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Thereupon Hodges proceeded to testify to a number of factors affecting a judgment about the development of a high rise complex for residential use. He discussed interest rates, rising construction costs, increasing costs of maintenance and operation, limitations on the availability of financing and competition from the tax exempt bond market and other factors. More specifically he testified that he had done a "discounted cash flow analysis" of this very land on the basis of alternative development for a rental apartment complex or for high rise condominiums. His conclusion, he testified, was that the land had a negative value for development on either basis, that is, that the land was worthless for that use which all other previous witnesses, including Mr. Piper for WMATA, had testified was the highest and best for the land. Hodges thought the highest and best use of the land was for the construction of townhouses.


Hodges did not testify with precision what value he would assign to the land for the purpose of construction of townhouses, but it is clear that he would have assigned a lower value than any previous witness had assigned to the land for the development of a high rise dwelling complex. Moreover, contrary to the representation that he would not testify as to values, he did testify that the land was worth less than nothing for the use which all previous appraisal witnesses had testified was the best.


The judge instructed the jury that the testimony of Hodges, regarding the best use of the property, had been admitted to rebut the testimony of the landowners' experts that the highest and best use of the property was for the development of a high rise residential complex. He instructed the jury to ignore the balance of Hodges' testimony regarding any factors which, according to Hodges, affected the price the land would bring and a decision to construct or not to construct a high rise complex.


Even if the jury had been able to comply with the court's instructions to disregard the major portion of the "rebuttal" testimony, what was left presented them with a major problem. The principal witness for the condemnor agreed with the witnesses for the landowners that the highest and best use of the land was for the development of a high rise residential complex. The only difference between the parties on that score was that Piper, the witness for the condemnor, thought that such a development of the site should not proceed until after the lapse of two to four years, while the witnesses for the landowners seem to have been of the opinion that such development might have proceeded with reasonable promptness after the preparation of the necessary plans and the completion of all the necessary financial and construction arrangements. The difference between the witnesses on the matter of time would influence the assessment of value, and the jury's finding of that may well have influenced the jury to make an award somewhere between the appraisals of Piper on the one hand and those of the witnesses for the landowners on the other. By the court's instructions, however, the jury was invited to consider the testimony of Hodges as a complete rejection of the opinions and appraisals to which the condemnor's witness, Piper, had testified. If they were convinced by Hodges that the land was worthless for the construction of a high rise residential complex, as Hodges testified, and that the highest and best use of the land was for the construction of townhouses, the jury was left with no basis for fixing an award. Seemingly, this was what occurred. The minimum figure mentioned by any witness was Piper's appraisal. Since the jury's award was in precise agreement with that, the probability is that the jury was persuaded by Hodges that the land was actually worth even less than that.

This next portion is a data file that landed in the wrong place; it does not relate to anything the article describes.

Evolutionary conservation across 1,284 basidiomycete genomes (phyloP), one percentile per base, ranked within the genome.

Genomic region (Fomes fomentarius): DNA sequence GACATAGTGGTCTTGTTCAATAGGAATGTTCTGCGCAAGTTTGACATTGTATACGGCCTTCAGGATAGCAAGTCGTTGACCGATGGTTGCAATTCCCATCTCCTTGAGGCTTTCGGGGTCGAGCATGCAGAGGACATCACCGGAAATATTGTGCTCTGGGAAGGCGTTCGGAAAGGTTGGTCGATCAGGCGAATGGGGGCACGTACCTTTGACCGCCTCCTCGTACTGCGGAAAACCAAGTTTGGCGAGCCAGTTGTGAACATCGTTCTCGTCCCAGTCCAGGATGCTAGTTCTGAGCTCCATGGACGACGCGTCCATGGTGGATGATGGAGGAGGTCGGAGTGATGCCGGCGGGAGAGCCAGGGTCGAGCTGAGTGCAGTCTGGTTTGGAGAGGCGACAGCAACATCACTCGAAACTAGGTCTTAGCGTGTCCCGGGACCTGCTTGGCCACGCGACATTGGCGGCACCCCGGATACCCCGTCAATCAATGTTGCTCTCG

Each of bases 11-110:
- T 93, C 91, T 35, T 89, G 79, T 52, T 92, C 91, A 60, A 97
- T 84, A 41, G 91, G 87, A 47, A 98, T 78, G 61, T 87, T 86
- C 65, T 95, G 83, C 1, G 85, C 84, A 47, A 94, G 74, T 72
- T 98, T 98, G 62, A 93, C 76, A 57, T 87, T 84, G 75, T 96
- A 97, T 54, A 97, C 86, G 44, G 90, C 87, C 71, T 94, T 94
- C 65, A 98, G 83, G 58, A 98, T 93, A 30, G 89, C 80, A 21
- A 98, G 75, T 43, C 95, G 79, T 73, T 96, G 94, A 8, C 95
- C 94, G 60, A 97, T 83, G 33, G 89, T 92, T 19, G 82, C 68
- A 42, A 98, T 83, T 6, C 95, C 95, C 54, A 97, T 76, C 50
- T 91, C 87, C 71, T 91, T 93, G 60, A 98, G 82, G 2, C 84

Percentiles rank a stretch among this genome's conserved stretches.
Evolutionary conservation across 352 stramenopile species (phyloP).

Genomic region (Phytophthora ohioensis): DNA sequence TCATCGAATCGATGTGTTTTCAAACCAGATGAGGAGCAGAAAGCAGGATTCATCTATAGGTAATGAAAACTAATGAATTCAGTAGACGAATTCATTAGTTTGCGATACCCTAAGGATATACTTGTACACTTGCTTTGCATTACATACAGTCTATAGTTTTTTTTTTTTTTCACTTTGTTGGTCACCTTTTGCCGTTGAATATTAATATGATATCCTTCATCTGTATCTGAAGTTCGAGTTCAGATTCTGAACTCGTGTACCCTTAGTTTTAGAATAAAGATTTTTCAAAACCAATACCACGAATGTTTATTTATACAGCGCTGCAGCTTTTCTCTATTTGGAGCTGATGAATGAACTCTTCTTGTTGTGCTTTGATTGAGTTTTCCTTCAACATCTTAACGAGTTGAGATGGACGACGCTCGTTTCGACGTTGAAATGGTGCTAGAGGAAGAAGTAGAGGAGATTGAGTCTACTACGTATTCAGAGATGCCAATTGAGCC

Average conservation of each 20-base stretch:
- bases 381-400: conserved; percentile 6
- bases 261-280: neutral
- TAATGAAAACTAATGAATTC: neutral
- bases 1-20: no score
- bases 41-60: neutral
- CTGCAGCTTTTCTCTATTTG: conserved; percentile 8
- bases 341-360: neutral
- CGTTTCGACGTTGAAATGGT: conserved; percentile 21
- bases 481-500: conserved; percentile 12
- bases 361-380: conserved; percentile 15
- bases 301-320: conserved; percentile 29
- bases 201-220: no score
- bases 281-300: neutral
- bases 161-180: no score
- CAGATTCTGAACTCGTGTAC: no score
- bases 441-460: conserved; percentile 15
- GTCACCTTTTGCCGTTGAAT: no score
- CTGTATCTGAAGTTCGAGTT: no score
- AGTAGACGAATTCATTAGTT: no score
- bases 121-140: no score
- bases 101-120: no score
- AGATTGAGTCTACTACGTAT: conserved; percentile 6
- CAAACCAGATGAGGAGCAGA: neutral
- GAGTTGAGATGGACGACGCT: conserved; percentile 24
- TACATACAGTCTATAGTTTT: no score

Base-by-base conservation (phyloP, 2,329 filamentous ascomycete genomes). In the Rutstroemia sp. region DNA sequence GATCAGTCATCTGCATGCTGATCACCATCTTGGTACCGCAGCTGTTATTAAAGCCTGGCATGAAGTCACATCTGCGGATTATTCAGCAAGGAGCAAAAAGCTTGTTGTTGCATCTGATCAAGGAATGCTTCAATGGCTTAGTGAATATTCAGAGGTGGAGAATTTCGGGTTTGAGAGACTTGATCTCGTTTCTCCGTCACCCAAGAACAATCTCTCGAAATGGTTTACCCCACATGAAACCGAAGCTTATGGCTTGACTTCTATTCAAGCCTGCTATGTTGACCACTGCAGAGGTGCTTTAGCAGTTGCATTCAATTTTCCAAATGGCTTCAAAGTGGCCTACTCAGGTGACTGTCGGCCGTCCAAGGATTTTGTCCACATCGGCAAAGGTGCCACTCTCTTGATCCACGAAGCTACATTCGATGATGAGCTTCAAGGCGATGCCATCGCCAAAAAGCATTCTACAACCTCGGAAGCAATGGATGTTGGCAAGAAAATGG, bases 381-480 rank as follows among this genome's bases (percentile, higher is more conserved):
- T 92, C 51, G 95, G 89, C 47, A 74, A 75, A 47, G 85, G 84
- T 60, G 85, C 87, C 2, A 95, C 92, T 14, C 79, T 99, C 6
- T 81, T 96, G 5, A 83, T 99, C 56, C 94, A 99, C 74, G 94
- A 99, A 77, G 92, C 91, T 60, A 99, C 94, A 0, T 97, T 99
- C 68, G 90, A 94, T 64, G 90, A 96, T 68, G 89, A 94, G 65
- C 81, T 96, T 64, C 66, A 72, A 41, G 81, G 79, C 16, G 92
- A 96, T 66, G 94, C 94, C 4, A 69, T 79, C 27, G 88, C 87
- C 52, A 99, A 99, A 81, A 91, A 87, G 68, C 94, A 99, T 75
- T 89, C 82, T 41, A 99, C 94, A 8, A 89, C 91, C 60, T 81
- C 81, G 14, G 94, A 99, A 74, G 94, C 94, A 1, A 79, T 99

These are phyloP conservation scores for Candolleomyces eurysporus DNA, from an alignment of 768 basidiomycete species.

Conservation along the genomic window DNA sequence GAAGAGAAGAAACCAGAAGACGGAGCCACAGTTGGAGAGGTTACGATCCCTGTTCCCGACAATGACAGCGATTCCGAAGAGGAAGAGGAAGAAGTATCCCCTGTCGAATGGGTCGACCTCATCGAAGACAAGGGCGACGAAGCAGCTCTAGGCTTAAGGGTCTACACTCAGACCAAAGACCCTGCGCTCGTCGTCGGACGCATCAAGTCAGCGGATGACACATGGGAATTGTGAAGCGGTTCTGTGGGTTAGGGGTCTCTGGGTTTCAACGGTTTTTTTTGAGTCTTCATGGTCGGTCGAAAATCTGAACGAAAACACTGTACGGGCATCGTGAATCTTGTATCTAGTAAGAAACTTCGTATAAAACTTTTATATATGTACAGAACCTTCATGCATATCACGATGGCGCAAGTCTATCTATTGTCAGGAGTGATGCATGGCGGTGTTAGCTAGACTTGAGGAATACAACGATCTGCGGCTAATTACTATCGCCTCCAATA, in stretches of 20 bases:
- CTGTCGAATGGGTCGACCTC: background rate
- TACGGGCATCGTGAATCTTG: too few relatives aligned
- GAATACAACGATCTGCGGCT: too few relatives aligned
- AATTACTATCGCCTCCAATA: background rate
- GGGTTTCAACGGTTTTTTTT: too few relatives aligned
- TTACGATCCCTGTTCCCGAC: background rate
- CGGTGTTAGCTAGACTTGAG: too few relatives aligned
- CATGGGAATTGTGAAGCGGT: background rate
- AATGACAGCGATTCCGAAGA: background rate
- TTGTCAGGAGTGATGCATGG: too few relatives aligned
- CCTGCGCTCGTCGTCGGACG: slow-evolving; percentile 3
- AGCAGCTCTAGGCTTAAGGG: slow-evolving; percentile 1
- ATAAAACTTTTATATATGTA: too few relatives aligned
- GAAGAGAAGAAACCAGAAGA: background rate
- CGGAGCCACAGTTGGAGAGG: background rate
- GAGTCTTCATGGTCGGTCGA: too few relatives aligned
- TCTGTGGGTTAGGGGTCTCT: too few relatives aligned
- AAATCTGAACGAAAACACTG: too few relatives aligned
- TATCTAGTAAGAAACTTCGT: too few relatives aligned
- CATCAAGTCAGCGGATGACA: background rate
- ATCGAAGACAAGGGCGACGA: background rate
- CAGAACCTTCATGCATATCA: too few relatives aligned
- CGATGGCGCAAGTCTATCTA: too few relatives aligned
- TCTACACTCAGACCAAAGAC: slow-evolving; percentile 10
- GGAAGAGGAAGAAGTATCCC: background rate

Moreover, that portion of the testimony of Hodges which the jury was invited to consider clearly went to the question of value. He did not undertake to state a value of the land for the construction of townhouses, but he did state that it was worthless for the development of a high rise complex, and it is obvious that he thought the land was worth much less for townhouses than other land appropriate for development of a high rise complex.